After the slow cook remove the lid, add some knobs of butter to the top of the hotpot and return to the oven uncovered for another 30 minutes until the top is golden and slightly crisp like the photo at the top. (You may need to crank the oven up for the last 5-10 min.
with buttered green veg (I like kale) and a large glass of beer for everybody that’s eating.
The beer adds a lot to this one pot wonder but because of the use of the relatively lightly flavoured Pedigree Pale Ale it doesn’t come out like a bastardised steak and ale pie - for which a darker, stronger beer would be better suited – and doesn’t have an overpowering ale flavour to it.
Serving the beer alongside is an obvious but perfect match, i
t’s got a malty body but isn’t too sweet and with a lightly hoppy finish it awakens your palate ready for the slightly sweet/savouriness of the hotpot.
I'd be the first to admit that this hotpot with a glass of Pedigree is beer and food matching for dummies, but damn it tastes good.
So Sunday was the day that has been postponed, rearranged, cancelled, and finally, well, finalised more times than I can even remember – my brew day with Dean from Mr Foleys in Leeds. Or should I say, Blue Suede Brews.
We decided on the beer months and months ago, a well hopped Red Rye Ale not dissimilar to something like Founders Reds Rye P.A. around the same time in June I wrote this actually: Red Hop Ales the New Black IPA?
The idea behind going for the Rye was to give an added depth of flavour and a biscuity, slightly spicy malt flavour to balance out those big hops.
The recipe was kicked back and forth between me and Dean - essentially an amalgamation of a few different recommendations from brewing buddies, homebrew websites, and some last minute tweaking and tinkering from Dean who ultimately decided on the ratios we used. Oh and we threw in some Galaxy hops at the 11th hour because they smelt so damn good. But that’s what homebrewings all about isn’t it.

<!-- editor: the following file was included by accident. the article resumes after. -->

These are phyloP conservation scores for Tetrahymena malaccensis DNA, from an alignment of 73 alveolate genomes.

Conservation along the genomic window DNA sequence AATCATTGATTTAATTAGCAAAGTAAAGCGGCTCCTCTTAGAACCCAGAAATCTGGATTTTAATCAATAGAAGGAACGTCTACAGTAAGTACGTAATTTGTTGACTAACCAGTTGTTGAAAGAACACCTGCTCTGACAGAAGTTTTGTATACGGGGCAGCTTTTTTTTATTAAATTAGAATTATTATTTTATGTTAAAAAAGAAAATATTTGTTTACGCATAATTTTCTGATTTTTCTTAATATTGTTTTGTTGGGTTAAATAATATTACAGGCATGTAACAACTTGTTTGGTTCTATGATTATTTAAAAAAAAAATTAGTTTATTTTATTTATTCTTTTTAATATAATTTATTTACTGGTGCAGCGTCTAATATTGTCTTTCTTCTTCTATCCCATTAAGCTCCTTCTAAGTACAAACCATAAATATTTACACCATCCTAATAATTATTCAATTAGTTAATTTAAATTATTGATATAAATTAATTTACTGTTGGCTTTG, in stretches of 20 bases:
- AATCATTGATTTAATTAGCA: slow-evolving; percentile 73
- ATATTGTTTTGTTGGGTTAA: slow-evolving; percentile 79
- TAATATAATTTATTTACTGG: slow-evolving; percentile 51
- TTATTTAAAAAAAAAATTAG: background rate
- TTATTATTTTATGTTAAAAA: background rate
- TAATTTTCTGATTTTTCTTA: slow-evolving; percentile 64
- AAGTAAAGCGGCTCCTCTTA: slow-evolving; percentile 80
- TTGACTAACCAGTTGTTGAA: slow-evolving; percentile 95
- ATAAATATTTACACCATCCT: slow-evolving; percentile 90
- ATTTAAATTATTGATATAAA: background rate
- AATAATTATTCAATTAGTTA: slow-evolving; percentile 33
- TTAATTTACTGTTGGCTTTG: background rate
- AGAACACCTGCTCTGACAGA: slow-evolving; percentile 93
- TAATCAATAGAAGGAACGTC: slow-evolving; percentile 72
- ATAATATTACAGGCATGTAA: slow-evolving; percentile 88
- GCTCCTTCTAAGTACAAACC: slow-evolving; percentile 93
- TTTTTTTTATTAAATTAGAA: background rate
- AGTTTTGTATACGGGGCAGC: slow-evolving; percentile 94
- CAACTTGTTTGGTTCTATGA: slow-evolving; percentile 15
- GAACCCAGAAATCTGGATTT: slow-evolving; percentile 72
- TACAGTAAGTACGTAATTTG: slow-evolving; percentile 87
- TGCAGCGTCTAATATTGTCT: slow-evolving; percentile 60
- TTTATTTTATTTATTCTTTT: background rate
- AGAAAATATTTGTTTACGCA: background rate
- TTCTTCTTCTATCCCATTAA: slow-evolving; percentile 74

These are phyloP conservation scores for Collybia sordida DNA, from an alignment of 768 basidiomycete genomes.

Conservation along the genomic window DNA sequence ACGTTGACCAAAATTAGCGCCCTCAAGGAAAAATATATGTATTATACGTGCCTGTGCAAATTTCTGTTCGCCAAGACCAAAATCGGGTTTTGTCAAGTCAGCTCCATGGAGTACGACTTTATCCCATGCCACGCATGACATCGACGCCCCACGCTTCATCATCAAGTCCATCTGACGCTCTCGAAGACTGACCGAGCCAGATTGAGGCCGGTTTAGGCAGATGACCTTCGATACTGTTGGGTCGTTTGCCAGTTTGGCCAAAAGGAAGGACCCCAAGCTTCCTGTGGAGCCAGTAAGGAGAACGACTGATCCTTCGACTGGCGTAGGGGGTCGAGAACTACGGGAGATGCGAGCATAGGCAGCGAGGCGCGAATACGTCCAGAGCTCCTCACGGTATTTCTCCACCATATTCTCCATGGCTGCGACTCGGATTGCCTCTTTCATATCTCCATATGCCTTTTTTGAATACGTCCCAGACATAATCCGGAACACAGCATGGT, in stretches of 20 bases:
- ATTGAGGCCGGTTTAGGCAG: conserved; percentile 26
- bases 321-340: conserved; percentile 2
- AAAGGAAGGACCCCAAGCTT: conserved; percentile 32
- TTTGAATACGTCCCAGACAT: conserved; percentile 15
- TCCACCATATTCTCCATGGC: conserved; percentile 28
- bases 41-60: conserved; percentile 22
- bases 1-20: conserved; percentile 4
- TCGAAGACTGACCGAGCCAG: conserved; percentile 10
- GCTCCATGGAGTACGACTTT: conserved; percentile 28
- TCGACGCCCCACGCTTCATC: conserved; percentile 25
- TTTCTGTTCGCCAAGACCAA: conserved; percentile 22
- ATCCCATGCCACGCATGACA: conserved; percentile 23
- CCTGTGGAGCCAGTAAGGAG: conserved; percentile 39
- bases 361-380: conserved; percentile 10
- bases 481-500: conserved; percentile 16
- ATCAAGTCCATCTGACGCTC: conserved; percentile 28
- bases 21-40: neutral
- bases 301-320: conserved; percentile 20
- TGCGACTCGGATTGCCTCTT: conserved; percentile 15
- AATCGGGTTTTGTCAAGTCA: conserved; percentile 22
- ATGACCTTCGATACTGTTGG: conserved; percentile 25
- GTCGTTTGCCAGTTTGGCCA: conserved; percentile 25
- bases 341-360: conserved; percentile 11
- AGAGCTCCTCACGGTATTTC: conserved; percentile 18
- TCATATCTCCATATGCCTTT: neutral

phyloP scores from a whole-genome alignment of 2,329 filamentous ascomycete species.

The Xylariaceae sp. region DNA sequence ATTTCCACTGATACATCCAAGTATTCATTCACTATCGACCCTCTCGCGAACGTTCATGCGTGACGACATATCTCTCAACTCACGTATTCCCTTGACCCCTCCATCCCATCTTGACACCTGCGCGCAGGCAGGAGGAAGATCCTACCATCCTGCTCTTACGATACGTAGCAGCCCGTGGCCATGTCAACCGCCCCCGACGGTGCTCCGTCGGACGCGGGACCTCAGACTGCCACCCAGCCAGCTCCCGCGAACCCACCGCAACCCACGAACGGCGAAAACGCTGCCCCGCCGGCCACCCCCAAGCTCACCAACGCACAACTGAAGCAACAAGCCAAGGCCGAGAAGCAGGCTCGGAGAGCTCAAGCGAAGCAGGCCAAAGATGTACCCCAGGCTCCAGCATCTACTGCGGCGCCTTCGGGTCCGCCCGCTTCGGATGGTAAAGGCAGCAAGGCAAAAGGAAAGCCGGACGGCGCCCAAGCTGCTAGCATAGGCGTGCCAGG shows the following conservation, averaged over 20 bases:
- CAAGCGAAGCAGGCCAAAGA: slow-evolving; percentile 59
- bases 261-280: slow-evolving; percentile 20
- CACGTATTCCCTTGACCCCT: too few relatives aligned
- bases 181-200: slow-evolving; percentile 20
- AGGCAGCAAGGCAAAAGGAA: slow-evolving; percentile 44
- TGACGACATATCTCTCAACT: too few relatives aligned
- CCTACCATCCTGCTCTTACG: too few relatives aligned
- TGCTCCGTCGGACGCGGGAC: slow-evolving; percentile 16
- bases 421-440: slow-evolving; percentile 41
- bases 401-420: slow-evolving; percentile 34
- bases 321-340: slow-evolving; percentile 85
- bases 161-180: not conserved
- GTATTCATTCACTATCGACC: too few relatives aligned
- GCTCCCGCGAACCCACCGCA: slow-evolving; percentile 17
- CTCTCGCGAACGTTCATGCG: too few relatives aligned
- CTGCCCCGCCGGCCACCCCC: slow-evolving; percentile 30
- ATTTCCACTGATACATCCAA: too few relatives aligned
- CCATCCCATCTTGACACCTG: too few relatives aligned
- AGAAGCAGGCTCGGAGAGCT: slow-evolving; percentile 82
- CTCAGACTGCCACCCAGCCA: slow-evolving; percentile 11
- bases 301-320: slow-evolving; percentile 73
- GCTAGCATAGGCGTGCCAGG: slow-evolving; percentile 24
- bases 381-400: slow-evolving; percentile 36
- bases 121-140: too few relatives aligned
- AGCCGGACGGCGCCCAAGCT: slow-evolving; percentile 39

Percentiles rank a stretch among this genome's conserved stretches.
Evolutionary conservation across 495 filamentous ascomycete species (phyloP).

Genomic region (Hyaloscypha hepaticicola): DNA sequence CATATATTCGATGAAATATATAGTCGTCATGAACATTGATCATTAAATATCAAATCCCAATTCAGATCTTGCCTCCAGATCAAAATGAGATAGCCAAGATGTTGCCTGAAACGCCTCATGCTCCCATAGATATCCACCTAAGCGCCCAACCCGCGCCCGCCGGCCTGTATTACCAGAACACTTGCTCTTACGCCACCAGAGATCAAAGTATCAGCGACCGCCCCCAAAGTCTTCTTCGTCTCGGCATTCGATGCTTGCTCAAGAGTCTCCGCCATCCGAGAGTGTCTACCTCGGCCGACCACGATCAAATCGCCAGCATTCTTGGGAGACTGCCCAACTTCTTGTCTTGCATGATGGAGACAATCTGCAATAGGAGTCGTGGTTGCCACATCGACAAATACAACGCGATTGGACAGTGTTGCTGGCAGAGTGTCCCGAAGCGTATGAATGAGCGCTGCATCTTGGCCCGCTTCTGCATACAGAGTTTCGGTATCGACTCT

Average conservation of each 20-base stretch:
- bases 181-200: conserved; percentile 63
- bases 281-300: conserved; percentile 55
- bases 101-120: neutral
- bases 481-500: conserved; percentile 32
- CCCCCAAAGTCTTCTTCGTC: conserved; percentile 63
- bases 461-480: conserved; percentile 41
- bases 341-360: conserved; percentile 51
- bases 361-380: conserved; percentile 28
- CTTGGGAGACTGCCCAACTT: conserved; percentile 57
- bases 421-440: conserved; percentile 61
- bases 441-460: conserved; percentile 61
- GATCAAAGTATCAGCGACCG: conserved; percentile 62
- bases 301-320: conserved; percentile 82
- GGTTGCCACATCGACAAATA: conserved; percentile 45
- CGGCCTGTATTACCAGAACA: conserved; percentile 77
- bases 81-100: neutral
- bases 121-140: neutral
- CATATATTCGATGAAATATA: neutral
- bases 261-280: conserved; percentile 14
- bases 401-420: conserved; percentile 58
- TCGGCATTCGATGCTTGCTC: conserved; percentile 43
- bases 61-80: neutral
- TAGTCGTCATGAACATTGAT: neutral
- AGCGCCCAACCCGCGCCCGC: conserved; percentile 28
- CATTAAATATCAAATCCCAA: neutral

The ingredients were as follows:
Malts: Maris otter, Crystal, Cara Red, Rye
Bittering Hops: Riwaka
Aroma Hops: Amarillo and Galaxy
Dry Hopping Hops: Amarillo
Yeast: US 05
It came out a really nice deep, medium dark red/amber, but that could all change with fermentation, and secondary fermentation in the bottle. What looks dark now may well drop out to be a much more crystal red, only time will tell.
Once I know, you’ll know.
p.s. Here's a sneak peak of the spiral label artwork I designed for the beer, tested on an empty bottle, it's called Red Eye Rye....
I want to talk about this beer because it's a great example of one of my favourite kinds of beer, a perfectly executed Dry Stout. I did see rumblings from some bloggers (was it you Ghosty?) saying it should be International Imperial Stout Day - an homage to the over the top beer geek favourite - but I'd have to disagree.
First off, Dark Arts gets the mouthfeel spot on, Medium-thick but not syrupy or overly creamy. My first thought flavourwise was genuinely “that is what a stout should taste like”. Very roasted, quite dry, almost burnt in it's smokiness and only just kept in check by some bitter, dry hops in the finish. It is very familiar tasting, in many ways - It's a proper, full on, dry stout.
Once it warms up you get a bit of tobacco smoke, burnt bitter sugar, ashy chocolate and just a tiny bit of mild liquorice. It's just a very, very well crafted beer that at 6% just about sneaks into the winter warmer bracket but doesn't enter the 'this will hurt in the morning' ABV range of impy stouts.
Genuinely loved it.
Generally speaking though, the reason really good beer doesn’t spend too much time in the cupboard before I drink it is because I can’t wait, not because of some higher sense of duty. Hence the reason I’ve drank a fair few Buxton beers recently - Essentially, I couldn’t wait to try them.
Buxton Spa (Pale Ale) 4.1%
Those US and NZ hops give this beer a lovely fruity citrus flavour.
Buxton Best (Amber Ale) 4.3%
I must admit that the fact this is called a “Best” annoys me a little. Buxton make unbelievably good beers that are very modern, very hop forward, and actually pretty unusual. Then they go and call it Buxton Best. Which would be fine if it was a Best, I like best bitter, but this beer is so much more. It's a modern Amber ale made with American and English hops and rye malt – how good does that sound? Don’t sell yourself short guys!